[1] European Union, Council Directive 1999/31/EC of 26 April 1999 on Council Directive 1999/31/EC of 26 April 1999 on the landfill of waste, the landfill of waste,

Official Journal of the European Official Journal of the European Communities Communities, pp. L182/1-19 (July 1999).

[2] International Solid Wastes Association, Energy from Waste, State-of-the Art Report, www.wte.org

[3] Bonomo, A., WTE Advances: “The Experience of Brescia WTE Advances: The Experience of Brescia” (April 2003), Keynote presentation at the 11th North American Waste-to-Energy Conference, Tampa FL.

[4] Nickolas J. Themelis in Waste Management World (www.iswa.org), 2003-2004. Review Issue, July-August 2003, p. 40-47

[5] International Solid Wastes Association, Energy from Waste, State-of-the-Art Report, www.wte.org.

[6] Themelis, N.J. and H.Y. Kim, “Material and Energy Balances in a Large-scale Aerobic Bioconversion

Cell”, Waste Management and Research, 2002, 20:234-242.

[7] Franklin Associates, “The role of recycling in integrated waste: The role of recycling in integrated waste management in the US”, Rep. management in the US, Rep. EPA/530-R-96-001 EPA/530-R-96-001, USEPA, Munic. Industrial Waste Division, Washington, DC. 1995.

[8] Martin GmbH, www.martingmbh.de.

[9] Waste to energy plant in Brescia, Lombardy – Italy Stock Photo – Alamy

A Visit to South African Green Buildings

A Visit to South African Green Buildings

Abstract

Renewable development has evolved into a typical understanding of the idealistic approach for human long-term development due to the acceleration of the depletion of global energy supplies and the worsening of the climate crisis. The construction industry’s buzzword has been “green building.” Urban construction is moving quickly, and green building is urgently needed. In recent years, green buildings have emerged as a crucial element in the quest for improved durability through increased reliance on renewable energy sources. Several nations have established their own green building councils and guidelines as a general outcome of contributing to the development of green building fundamental concepts. The building industry is responsible for several harmful environmental issues worldwide, and South Africa is no different. To address these issues, which continuously endanger the wellbeing and existence of both people and the natural world, sustainability principles have been introduced. As a sustainable idea, “green building” seeks to address socio-economic challenges as well as environmental ones in the created environment. This short paper assesses the benefits and drivers of implementing green building projects in South Africa. The paper also seeks to highlight a structure that must undoubtedly meet several requirements to be labelled as green, but what are these requirements? What attributes distinguish a green building? It further demonstrates how we can better comprehend how the Green Building Index (G-B-I) rating tool works to lessen a building’s carbon footprint by outlining the six requirements that make a building green. The paper also explains some reasons why green buildings aren’t just good for the planet, as well as how green buildings can help fight climate change. Data were obtained and analysed from books, publications, articles, and reports.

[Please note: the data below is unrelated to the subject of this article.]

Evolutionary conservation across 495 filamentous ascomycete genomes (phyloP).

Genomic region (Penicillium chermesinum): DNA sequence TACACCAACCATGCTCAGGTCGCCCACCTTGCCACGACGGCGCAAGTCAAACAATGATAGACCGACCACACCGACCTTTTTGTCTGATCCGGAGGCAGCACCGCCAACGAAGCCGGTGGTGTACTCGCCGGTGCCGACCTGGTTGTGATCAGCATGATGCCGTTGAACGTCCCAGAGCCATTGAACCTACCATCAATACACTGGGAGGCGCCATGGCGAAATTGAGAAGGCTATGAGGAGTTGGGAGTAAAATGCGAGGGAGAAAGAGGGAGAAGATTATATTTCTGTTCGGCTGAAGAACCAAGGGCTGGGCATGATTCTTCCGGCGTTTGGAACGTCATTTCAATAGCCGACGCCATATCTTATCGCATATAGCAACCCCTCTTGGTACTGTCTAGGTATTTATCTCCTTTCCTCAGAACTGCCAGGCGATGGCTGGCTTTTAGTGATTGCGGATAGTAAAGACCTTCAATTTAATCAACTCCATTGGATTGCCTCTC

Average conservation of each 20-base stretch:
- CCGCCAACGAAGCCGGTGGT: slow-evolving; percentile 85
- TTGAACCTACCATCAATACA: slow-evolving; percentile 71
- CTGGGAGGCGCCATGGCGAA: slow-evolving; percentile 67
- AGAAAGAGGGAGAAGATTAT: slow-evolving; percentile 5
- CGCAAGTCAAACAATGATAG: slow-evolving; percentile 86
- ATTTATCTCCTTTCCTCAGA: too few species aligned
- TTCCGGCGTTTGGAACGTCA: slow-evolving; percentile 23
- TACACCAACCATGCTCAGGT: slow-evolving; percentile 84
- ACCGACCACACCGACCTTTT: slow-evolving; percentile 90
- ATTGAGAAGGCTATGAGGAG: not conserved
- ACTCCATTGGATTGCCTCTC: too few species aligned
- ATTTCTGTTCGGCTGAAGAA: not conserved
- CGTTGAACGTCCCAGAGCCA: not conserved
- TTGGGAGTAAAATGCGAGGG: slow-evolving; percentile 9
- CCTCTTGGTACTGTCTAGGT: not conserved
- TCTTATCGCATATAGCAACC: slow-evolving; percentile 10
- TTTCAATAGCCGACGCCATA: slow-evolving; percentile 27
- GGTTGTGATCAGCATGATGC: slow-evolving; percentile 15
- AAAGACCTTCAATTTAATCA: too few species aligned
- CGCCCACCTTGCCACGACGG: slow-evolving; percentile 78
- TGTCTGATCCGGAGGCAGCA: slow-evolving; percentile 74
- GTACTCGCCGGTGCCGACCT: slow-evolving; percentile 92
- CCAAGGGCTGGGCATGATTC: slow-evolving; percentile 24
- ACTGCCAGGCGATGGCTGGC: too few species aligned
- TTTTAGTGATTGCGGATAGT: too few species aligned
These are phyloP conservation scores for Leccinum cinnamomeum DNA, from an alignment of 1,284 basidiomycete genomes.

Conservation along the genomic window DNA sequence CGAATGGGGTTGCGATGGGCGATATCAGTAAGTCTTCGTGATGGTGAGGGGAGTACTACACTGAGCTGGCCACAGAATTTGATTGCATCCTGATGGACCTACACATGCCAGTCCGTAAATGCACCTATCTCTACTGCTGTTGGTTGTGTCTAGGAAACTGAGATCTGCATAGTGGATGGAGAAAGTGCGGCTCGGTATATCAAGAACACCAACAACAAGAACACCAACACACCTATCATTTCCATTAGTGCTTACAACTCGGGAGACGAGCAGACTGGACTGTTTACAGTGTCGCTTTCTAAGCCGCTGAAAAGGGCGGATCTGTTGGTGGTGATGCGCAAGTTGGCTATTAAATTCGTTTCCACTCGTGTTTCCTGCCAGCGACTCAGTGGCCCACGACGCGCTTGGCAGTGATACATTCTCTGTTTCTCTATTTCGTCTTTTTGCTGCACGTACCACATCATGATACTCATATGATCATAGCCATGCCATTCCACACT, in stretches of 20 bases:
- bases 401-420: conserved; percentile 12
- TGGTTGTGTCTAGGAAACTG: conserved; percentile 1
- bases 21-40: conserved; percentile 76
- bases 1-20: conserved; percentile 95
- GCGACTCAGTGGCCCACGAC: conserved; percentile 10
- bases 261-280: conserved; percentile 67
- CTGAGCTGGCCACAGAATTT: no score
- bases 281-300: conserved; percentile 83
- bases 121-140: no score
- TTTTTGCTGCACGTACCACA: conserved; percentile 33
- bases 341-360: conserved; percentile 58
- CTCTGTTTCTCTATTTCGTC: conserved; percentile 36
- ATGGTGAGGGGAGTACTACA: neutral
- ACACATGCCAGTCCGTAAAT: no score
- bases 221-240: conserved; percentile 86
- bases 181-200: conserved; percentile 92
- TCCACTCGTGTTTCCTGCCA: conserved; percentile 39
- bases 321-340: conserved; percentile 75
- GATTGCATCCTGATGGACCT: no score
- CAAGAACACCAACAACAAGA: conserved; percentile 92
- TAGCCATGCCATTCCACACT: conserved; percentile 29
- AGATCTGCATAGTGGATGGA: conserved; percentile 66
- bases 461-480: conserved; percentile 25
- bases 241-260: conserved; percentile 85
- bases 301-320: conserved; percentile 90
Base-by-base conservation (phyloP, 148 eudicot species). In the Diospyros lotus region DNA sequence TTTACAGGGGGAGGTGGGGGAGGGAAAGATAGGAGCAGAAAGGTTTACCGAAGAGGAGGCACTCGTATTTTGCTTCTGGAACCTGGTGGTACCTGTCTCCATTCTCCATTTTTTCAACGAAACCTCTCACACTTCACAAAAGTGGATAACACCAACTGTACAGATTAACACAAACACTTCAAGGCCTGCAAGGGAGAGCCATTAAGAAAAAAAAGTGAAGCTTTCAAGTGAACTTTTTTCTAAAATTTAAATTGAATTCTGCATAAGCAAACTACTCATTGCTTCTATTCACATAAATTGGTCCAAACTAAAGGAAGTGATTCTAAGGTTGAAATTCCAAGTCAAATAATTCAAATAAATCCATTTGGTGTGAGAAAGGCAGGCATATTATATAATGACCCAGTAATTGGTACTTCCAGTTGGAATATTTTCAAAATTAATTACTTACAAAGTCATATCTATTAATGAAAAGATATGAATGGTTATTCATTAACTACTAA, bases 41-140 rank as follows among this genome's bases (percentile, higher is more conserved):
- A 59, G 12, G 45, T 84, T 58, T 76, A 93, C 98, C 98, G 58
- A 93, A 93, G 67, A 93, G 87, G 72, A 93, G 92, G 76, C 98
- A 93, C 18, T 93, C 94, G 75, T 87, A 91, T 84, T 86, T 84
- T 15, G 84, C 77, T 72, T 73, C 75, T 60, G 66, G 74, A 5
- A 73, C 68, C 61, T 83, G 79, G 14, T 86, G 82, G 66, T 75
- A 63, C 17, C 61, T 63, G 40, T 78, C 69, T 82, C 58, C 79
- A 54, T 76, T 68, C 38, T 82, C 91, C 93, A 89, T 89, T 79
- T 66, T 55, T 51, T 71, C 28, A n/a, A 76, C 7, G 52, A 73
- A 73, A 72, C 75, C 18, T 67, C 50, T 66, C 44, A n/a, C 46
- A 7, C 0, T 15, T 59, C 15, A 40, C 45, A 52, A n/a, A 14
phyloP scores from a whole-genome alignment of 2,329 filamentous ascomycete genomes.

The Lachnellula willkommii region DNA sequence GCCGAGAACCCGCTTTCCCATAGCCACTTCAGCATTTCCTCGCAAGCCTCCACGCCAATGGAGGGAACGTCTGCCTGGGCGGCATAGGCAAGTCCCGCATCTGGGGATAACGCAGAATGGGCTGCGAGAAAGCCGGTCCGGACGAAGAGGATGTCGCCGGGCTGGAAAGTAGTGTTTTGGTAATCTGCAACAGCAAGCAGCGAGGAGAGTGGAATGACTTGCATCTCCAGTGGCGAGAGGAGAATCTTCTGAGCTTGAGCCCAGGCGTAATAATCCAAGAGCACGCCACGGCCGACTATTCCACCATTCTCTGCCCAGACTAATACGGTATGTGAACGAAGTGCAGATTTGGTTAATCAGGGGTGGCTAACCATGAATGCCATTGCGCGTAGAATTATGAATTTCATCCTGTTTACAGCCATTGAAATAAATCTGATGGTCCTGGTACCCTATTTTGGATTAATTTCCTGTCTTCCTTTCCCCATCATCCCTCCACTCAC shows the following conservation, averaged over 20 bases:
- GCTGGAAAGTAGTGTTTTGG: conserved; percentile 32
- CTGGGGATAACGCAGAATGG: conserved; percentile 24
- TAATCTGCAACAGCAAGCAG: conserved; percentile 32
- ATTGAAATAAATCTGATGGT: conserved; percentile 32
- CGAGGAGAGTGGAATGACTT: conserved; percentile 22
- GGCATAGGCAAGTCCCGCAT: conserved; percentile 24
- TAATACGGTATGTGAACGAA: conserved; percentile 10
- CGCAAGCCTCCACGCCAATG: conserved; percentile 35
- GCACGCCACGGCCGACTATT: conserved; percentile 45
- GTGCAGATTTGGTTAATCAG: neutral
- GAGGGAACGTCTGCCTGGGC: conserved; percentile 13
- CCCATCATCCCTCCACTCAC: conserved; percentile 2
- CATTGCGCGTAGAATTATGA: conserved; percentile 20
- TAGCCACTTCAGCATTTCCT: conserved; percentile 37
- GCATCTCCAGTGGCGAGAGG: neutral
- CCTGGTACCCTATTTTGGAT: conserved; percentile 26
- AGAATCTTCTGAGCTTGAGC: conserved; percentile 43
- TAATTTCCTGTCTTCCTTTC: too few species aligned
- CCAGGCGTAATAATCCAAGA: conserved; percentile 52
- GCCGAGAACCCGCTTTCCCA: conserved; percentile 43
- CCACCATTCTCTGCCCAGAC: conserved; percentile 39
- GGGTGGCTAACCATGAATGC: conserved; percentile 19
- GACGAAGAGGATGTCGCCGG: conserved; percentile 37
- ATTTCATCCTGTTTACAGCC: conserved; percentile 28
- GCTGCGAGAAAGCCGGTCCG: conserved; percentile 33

Introduction

A “green” building is one that minimizes or eliminates harmful effects on our climate and natural environment during design, construction, or operation. It can also have positive effects. Green structures protect priceless natural resources and raise our standard of living. The green building strategy, also referred to as sustainable building encourages ecologically friendly and resource-conserving techniques that endure the entire life of a project.

A network of high-quality natural and semi-natural areas with other environmental features, built and managed to provide a variety of ecosystem services and safeguard biodiversity in both rural and urban settings, can be widely referred to as “green infrastructure.” In addition to improving community safety and quality of life, green infrastructure is efficient and cost-effective. The goal of green infrastructure, which is a physical structure that allows people to benefit from nature, is to improve nature’s capacity to provide a variety of essential ecosystem goods and services, such as clean water and air.